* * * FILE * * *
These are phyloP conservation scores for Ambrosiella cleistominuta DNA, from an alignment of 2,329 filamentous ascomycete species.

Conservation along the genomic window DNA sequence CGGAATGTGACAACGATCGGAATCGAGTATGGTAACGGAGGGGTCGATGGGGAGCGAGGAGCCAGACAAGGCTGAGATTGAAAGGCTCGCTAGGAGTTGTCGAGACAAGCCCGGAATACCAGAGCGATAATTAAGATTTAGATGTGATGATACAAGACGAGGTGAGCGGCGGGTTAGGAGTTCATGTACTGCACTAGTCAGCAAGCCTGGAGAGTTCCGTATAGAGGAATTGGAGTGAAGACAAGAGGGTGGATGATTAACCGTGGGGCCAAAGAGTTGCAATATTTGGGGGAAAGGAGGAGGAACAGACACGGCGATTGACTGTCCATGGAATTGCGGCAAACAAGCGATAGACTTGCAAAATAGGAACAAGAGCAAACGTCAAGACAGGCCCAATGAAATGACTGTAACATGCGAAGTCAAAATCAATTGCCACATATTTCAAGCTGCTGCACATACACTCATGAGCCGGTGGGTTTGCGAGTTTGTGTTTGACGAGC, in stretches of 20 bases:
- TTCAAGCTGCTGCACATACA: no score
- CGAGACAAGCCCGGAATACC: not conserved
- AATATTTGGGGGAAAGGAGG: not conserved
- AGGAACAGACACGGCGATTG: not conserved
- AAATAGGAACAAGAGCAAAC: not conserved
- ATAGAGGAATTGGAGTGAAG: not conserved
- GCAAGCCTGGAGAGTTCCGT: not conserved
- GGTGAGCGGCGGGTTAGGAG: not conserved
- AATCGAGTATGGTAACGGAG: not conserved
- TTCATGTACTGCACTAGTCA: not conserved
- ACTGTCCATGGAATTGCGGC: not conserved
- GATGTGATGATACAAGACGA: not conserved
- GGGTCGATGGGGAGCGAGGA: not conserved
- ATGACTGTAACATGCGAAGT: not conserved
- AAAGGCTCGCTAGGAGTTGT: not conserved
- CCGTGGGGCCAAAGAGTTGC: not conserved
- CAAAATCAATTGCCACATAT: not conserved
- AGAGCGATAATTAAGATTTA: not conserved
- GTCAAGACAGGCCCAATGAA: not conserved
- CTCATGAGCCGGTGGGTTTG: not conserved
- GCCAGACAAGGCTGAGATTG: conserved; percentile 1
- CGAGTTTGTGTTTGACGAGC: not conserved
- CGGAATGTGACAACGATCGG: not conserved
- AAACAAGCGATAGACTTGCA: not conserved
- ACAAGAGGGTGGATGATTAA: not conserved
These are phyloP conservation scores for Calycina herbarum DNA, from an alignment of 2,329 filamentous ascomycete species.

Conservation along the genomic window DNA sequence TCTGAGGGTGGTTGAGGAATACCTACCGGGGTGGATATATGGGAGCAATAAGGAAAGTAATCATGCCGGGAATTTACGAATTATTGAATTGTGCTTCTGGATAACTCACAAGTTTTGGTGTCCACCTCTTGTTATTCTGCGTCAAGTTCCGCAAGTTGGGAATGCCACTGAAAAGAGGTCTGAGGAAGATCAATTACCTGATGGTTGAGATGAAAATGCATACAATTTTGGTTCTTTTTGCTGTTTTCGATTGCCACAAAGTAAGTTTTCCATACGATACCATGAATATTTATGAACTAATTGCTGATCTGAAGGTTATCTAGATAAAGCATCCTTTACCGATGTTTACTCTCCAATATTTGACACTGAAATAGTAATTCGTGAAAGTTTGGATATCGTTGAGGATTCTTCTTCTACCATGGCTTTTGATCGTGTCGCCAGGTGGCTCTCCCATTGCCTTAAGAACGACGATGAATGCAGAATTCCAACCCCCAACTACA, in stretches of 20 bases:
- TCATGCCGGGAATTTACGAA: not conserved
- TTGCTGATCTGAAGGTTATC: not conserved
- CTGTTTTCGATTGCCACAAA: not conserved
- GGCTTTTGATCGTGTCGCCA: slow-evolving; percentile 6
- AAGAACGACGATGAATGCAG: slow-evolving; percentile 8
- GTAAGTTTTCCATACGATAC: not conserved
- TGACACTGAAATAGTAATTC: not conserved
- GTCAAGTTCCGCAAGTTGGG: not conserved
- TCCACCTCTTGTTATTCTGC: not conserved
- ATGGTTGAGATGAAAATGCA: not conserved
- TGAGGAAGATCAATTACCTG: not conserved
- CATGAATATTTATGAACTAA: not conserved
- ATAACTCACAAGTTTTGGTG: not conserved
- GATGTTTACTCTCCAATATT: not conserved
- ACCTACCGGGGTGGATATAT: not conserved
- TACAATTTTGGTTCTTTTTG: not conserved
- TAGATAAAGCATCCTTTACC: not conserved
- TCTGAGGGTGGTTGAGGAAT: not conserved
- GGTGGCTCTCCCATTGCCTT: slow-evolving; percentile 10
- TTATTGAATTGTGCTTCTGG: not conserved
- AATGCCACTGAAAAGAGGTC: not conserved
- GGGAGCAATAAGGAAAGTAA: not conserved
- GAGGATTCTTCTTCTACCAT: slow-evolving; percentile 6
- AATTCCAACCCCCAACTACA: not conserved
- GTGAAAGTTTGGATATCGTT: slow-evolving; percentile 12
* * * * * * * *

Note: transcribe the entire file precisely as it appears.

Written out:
These are phyloP conservation scores for Ambrosiella cleistominuta DNA, from an alignment of 2,329 filamentous ascomycete species.

Conservation along the genomic window DNA sequence CGGAATGTGACAACGATCGGAATCGAGTATGGTAACGGAGGGGTCGATGGGGAGCGAGGAGCCAGACAAGGCTGAGATTGAAAGGCTCGCTAGGAGTTGTCGAGACAAGCCCGGAATACCAGAGCGATAATTAAGATTTAGATGTGATGATACAAGACGAGGTGAGCGGCGGGTTAGGAGTTCATGTACTGCACTAGTCAGCAAGCCTGGAGAGTTCCGTATAGAGGAATTGGAGTGAAGACAAGAGGGTGGATGATTAACCGTGGGGCCAAAGAGTTGCAATATTTGGGGGAAAGGAGGAGGAACAGACACGGCGATTGACTGTCCATGGAATTGCGGCAAACAAGCGATAGACTTGCAAAATAGGAACAAGAGCAAACGTCAAGACAGGCCCAATGAAATGACTGTAACATGCGAAGTCAAAATCAATTGCCACATATTTCAAGCTGCTGCACATACACTCATGAGCCGGTGGGTTTGCGAGTTTGTGTTTGACGAGC, in stretches of 20 bases:
- TTCAAGCTGCTGCACATACA: no score
- CGAGACAAGCCCGGAATACC: not conserved
- AATATTTGGGGGAAAGGAGG: not conserved
- AGGAACAGACACGGCGATTG: not conserved
- AAATAGGAACAAGAGCAAAC: not conserved
- ATAGAGGAATTGGAGTGAAG: not conserved
- GCAAGCCTGGAGAGTTCCGT: not conserved
- GGTGAGCGGCGGGTTAGGAG: not conserved
- AATCGAGTATGGTAACGGAG: not conserved
- TTCATGTACTGCACTAGTCA: not conserved
- ACTGTCCATGGAATTGCGGC: not conserved
- GATGTGATGATACAAGACGA: not conserved
- GGGTCGATGGGGAGCGAGGA: not conserved
- ATGACTGTAACATGCGAAGT: not conserved
- AAAGGCTCGCTAGGAGTTGT: not conserved
- CCGTGGGGCCAAAGAGTTGC: not conserved
- CAAAATCAATTGCCACATAT: not conserved
- AGAGCGATAATTAAGATTTA: not conserved
- GTCAAGACAGGCCCAATGAA: not conserved
- CTCATGAGCCGGTGGGTTTG: not conserved
- GCCAGACAAGGCTGAGATTG: conserved; percentile 1
- CGAGTTTGTGTTTGACGAGC: not conserved
- CGGAATGTGACAACGATCGG: not conserved
- AAACAAGCGATAGACTTGCA: not conserved
- ACAAGAGGGTGGATGATTAA: not conserved
These are phyloP conservation scores for Calycina herbarum DNA, from an alignment of 2,329 filamentous ascomycete species.

Conservation along the genomic window DNA sequence TCTGAGGGTGGTTGAGGAATACCTACCGGGGTGGATATATGGGAGCAATAAGGAAAGTAATCATGCCGGGAATTTACGAATTATTGAATTGTGCTTCTGGATAACTCACAAGTTTTGGTGTCCACCTCTTGTTATTCTGCGTCAAGTTCCGCAAGTTGGGAATGCCACTGAAAAGAGGTCTGAGGAAGATCAATTACCTGATGGTTGAGATGAAAATGCATACAATTTTGGTTCTTTTTGCTGTTTTCGATTGCCACAAAGTAAGTTTTCCATACGATACCATGAATATTTATGAACTAATTGCTGATCTGAAGGTTATCTAGATAAAGCATCCTTTACCGATGTTTACTCTCCAATATTTGACACTGAAATAGTAATTCGTGAAAGTTTGGATATCGTTGAGGATTCTTCTTCTACCATGGCTTTTGATCGTGTCGCCAGGTGGCTCTCCCATTGCCTTAAGAACGACGATGAATGCAGAATTCCAACCCCCAACTACA, in stretches of 20 bases:
- TCATGCCGGGAATTTACGAA: not conserved
- TTGCTGATCTGAAGGTTATC: not conserved
- CTGTTTTCGATTGCCACAAA: not conserved
- GGCTTTTGATCGTGTCGCCA: slow-evolving; percentile 6
- AAGAACGACGATGAATGCAG: slow-evolving; percentile 8
- GTAAGTTTTCCATACGATAC: not conserved
- TGACACTGAAATAGTAATTC: not conserved
- GTCAAGTTCCGCAAGTTGGG: not conserved
- TCCACCTCTTGTTATTCTGC: not conserved
- ATGGTTGAGATGAAAATGCA: not conserved
- TGAGGAAGATCAATTACCTG: not conserved
- CATGAATATTTATGAACTAA: not conserved
- ATAACTCACAAGTTTTGGTG: not conserved
- GATGTTTACTCTCCAATATT: not conserved
- ACCTACCGGGGTGGATATAT: not conserved
- TACAATTTTGGTTCTTTTTG: not conserved
- TAGATAAAGCATCCTTTACC: not conserved
- TCTGAGGGTGGTTGAGGAAT: not conserved
- GGTGGCTCTCCCATTGCCTT: slow-evolving; percentile 10
- TTATTGAATTGTGCTTCTGG: not conserved
- AATGCCACTGAAAAGAGGTC: not conserved
- GGGAGCAATAAGGAAAGTAA: not conserved
- GAGGATTCTTCTTCTACCAT: slow-evolving; percentile 6
- AATTCCAACCCCCAACTACA: not conserved
- GTGAAAGTTTGGATATCGTT: slow-evolving; percentile 12